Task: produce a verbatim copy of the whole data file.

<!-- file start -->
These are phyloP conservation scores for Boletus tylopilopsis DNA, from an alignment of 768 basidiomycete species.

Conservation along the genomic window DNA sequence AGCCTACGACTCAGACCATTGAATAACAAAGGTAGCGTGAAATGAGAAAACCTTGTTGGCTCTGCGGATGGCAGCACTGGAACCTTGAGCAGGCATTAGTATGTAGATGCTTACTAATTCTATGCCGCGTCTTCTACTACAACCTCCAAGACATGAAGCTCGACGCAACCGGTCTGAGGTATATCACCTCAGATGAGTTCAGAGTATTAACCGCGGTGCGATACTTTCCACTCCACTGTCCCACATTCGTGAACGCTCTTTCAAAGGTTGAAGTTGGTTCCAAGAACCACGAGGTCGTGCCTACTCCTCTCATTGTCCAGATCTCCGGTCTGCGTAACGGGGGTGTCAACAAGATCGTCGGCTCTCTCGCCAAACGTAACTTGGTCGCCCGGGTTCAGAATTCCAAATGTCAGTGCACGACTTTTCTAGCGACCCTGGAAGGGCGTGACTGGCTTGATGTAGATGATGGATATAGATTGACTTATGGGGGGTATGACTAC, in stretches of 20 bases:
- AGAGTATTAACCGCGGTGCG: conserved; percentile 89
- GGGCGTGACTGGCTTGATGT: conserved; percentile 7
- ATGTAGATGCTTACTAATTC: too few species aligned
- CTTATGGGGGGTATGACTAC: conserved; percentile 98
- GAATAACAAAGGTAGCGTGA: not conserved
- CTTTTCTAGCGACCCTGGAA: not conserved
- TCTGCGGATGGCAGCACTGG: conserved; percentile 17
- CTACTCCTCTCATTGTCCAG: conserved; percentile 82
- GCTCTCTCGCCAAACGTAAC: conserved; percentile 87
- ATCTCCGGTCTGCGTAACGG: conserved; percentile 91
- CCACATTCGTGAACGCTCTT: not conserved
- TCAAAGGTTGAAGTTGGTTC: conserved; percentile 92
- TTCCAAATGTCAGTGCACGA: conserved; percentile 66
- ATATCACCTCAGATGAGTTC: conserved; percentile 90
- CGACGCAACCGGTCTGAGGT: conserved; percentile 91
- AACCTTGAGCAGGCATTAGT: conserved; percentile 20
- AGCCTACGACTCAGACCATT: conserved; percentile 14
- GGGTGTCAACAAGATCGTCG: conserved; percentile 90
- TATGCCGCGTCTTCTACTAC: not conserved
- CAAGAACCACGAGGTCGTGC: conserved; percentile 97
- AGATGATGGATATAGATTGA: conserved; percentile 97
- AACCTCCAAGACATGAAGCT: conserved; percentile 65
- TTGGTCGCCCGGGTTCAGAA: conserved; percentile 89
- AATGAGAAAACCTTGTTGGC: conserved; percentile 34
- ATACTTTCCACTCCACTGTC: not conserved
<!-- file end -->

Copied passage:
These are phyloP conservation scores for Boletus tylopilopsis DNA, from an alignment of 768 basidiomycete species.

Conservation along the genomic window DNA sequence AGCCTACGACTCAGACCATTGAATAACAAAGGTAGCGTGAAATGAGAAAACCTTGTTGGCTCTGCGGATGGCAGCACTGGAACCTTGAGCAGGCATTAGTATGTAGATGCTTACTAATTCTATGCCGCGTCTTCTACTACAACCTCCAAGACATGAAGCTCGACGCAACCGGTCTGAGGTATATCACCTCAGATGAGTTCAGAGTATTAACCGCGGTGCGATACTTTCCACTCCACTGTCCCACATTCGTGAACGCTCTTTCAAAGGTTGAAGTTGGTTCCAAGAACCACGAGGTCGTGCCTACTCCTCTCATTGTCCAGATCTCCGGTCTGCGTAACGGGGGTGTCAACAAGATCGTCGGCTCTCTCGCCAAACGTAACTTGGTCGCCCGGGTTCAGAATTCCAAATGTCAGTGCACGACTTTTCTAGCGACCCTGGAAGGGCGTGACTGGCTTGATGTAGATGATGGATATAGATTGACTTATGGGGGGTATGACTAC, in stretches of 20 bases:
- AGAGTATTAACCGCGGTGCG: conserved; percentile 89
- GGGCGTGACTGGCTTGATGT: conserved; percentile 7
- ATGTAGATGCTTACTAATTC: too few species aligned
- CTTATGGGGGGTATGACTAC: conserved; percentile 98
- GAATAACAAAGGTAGCGTGA: not conserved
- CTTTTCTAGCGACCCTGGAA: not conserved
- TCTGCGGATGGCAGCACTGG: conserved; percentile 17
- CTACTCCTCTCATTGTCCAG: conserved; percentile 82
- GCTCTCTCGCCAAACGTAAC: conserved; percentile 87
- ATCTCCGGTCTGCGTAACGG: conserved; percentile 91
- CCACATTCGTGAACGCTCTT: not conserved
- TCAAAGGTTGAAGTTGGTTC: conserved; percentile 92
- TTCCAAATGTCAGTGCACGA: conserved; percentile 66
- ATATCACCTCAGATGAGTTC: conserved; percentile 90
- CGACGCAACCGGTCTGAGGT: conserved; percentile 91
- AACCTTGAGCAGGCATTAGT: conserved; percentile 20
- AGCCTACGACTCAGACCATT: conserved; percentile 14
- GGGTGTCAACAAGATCGTCG: conserved; percentile 90
- TATGCCGCGTCTTCTACTAC: not conserved
- CAAGAACCACGAGGTCGTGC: conserved; percentile 97
- AGATGATGGATATAGATTGA: conserved; percentile 97
- AACCTCCAAGACATGAAGCT: conserved; percentile 65
- TTGGTCGCCCGGGTTCAGAA: conserved; percentile 89
- AATGAGAAAACCTTGTTGGC: conserved; percentile 34
- ATACTTTCCACTCCACTGTC: not conserved